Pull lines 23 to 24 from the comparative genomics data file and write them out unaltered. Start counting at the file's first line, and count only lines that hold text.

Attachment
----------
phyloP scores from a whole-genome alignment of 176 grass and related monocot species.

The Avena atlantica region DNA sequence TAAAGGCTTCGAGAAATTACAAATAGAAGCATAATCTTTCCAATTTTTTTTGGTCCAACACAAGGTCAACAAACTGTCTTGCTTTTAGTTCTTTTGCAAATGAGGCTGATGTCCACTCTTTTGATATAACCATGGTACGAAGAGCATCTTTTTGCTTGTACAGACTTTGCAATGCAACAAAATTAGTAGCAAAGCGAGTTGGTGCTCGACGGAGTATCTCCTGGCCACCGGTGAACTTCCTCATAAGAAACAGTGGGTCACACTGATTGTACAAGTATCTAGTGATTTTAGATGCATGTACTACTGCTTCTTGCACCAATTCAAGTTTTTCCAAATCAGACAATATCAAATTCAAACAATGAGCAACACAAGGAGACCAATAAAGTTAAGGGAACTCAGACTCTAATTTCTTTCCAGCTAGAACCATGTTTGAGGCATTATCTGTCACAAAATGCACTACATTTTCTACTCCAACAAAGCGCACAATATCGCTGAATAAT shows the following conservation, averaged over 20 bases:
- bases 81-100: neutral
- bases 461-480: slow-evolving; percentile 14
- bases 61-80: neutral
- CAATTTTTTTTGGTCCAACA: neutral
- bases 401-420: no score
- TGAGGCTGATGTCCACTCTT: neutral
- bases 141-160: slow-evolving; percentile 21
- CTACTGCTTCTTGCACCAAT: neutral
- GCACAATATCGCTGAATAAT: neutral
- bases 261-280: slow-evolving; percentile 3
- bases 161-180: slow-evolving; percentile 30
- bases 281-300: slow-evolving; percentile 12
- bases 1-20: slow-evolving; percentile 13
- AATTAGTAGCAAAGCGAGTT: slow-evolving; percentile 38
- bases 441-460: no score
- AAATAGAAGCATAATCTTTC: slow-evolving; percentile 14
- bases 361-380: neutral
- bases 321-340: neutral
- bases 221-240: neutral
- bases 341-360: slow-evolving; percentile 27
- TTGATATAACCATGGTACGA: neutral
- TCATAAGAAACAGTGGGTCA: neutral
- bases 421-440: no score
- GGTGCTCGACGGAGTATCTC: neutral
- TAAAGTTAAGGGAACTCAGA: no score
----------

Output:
- TTGATATAACCATGGTACGA: neutral
- TCATAAGAAACAGTGGGTCA: neutral